13 Oct 2023
 | 13 Oct 2023

Contribution of brown carbon on light absorption in emissions of European residential biomass combustion appliances

Satish Basnet, Anni Hartikainen, Aki Virkkula, Pasi Yli-Pirilä, Miika Kortelainen, Heikki Suhonen, Laura Kilpeläinen, Mika Ihalainen, Sampsa Väätäinen, Juho Louhisalmi, Markus Somero, Jarkko Tissari, Gert Jakobi, Ralf Zimmermann, Antti Kilpeläinen, and Olli Sippula

Abstract. Residential biomass combustion significantly contributes to light-absorbing carbonaceous aerosols in the atmosphere, impacting the Earth's radiative balance at regional and global levels. This study investigates the contribution of brown carbon to the total particulate light absorption in the wavelength range of 370 to 950 nm (BrC370-950) and the particulate absorption Ångström exponents (AAE470/950) in 15 different European residential combustion appliances using a variety of wood-based fuels. BrC370-950 was estimated to be from 1 % to 21 % for wood log stoves and was primarily influenced by fuel moisture content and minimally affected by combustion appliance type. The BrC370-950 contribution was 10 % for a fully automatized residential pellet boiler. Correlations between the ratio of organic to elemental carbon (OC/EC) and BrC indicated that a one unit increase in OC/EC corresponded to approximately a 14 % increase in BrC370-950. Additionally, BrC370-950 increased with decreasing combustion efficiency. AAE470/950 of wood log combustion aerosols ranged from 1.06 to 1.61. By examining the correlation between AAE470/950 and OC/EC, an AAE470/950 close to unity was found for pure black carbon (BC) particles originating from residential wood combustion. This supports the common assumption used to differentiate light absorption caused by BC and BrC. Moreover, diesel aerosols exhibited an AAE470/950 of 1.02, with BrC370-950 contributing only 0.66 % to the total absorption, aligning with the assumption employed in source apportionment. These findings provide important data to assess the BrC370-950 of RWC emissions with different emission characteristics and confirm that BrC can be a major contributor to particulate UV and near-UV light absorption for Northern European wood stove emissions with relatively high OC/EC ratios.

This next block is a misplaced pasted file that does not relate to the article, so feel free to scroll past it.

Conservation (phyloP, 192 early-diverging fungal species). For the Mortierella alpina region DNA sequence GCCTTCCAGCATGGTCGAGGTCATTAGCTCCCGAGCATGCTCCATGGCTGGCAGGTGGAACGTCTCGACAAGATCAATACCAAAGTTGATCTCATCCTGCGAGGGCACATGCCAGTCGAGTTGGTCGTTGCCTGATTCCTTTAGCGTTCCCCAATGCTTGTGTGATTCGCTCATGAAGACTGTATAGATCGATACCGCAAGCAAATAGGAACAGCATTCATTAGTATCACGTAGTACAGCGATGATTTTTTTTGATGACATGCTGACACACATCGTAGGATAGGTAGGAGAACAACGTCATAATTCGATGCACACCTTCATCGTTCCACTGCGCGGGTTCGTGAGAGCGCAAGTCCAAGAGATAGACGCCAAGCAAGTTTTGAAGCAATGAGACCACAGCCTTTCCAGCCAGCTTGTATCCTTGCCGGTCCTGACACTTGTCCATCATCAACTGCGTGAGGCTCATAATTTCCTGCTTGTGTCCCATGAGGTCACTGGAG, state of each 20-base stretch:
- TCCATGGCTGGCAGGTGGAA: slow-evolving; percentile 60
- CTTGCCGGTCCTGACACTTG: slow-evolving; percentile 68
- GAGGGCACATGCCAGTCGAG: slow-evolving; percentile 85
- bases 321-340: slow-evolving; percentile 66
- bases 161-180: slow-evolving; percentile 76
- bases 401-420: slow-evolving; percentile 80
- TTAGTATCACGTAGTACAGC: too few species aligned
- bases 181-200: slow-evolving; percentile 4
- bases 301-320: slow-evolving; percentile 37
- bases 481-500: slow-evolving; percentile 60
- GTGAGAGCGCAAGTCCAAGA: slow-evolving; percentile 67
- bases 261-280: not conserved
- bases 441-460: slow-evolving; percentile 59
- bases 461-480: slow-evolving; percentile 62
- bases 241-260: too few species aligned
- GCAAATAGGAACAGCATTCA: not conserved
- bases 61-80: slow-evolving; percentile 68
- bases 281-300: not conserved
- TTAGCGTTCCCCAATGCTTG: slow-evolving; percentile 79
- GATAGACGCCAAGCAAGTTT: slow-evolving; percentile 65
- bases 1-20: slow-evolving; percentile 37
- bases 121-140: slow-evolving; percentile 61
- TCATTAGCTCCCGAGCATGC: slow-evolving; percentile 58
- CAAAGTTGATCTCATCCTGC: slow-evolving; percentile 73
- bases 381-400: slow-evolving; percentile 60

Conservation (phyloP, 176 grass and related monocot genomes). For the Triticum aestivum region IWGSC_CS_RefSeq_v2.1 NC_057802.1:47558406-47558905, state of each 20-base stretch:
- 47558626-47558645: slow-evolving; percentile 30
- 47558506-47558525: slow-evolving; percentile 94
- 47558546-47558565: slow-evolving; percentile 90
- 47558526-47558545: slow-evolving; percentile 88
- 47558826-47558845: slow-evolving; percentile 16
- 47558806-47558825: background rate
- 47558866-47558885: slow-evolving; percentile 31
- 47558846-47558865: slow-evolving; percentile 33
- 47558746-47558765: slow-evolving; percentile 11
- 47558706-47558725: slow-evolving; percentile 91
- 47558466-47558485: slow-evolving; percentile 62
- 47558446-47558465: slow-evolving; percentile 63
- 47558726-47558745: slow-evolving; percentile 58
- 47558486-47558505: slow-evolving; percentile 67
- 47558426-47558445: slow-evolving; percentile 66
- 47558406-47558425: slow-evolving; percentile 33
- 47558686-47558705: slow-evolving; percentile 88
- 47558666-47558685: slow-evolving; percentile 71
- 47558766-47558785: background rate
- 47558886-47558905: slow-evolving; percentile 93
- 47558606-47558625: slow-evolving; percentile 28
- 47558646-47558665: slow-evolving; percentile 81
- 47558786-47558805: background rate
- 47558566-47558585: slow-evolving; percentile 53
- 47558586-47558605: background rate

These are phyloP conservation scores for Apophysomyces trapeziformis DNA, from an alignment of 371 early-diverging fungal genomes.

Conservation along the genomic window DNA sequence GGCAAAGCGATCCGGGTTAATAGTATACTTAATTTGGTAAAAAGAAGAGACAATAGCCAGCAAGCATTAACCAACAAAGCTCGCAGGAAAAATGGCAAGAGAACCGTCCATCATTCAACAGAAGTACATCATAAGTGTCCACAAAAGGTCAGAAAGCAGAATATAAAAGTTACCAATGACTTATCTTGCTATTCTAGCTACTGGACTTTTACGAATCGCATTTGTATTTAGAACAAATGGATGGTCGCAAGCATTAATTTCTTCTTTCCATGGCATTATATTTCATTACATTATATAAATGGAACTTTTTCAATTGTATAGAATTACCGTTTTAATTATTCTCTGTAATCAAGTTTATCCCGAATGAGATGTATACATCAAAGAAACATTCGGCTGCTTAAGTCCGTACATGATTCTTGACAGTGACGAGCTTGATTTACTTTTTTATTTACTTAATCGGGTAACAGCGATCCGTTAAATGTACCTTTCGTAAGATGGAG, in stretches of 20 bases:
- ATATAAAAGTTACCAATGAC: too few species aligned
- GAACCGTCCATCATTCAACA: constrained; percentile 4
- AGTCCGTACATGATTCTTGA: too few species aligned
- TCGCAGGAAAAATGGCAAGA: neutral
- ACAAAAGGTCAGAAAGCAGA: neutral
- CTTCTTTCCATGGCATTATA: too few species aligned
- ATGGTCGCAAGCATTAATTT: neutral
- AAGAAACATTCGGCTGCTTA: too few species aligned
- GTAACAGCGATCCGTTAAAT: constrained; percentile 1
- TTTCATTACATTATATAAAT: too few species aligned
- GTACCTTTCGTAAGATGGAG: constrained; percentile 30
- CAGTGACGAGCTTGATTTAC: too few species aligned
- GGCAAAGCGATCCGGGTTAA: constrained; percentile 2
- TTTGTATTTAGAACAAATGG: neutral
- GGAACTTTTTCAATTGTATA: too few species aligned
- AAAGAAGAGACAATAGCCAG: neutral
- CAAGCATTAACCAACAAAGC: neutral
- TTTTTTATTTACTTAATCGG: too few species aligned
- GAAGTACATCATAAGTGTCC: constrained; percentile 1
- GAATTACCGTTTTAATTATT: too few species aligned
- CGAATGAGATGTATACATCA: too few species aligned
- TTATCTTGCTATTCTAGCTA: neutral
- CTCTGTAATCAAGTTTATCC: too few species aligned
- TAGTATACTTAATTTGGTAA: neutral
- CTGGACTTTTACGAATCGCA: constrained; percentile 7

Satish Basnet et al.

Status: final response (author comments only)

Comment types: AC – author | RC – referee | CC – community | EC – editor | CEC – chief editor | : Report abuse
  • RC1: 'Comment on egusphere-2023-2228', Anonymous Referee #1, 02 Nov 2023
  • RC2: 'Comment on egusphere-2023-2228', Anonymous Referee #2, 03 Nov 2023

Satish Basnet et al.


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Short summary
Brown carbon (BrC) emissions were estimated for residential wood combustion (RWC) from Northern European appliances utilizing an extensive 7-wavelength Aethalometer dataset and thermal-optical carbon analysis. The contribution of BrC to the absorption of visible light was estimated to vary between 1–21 %. BrC contribution was strongly linked with fuel moisture content and combustion efficiency. The study provides important information to assess the climate effects of RWC emissions.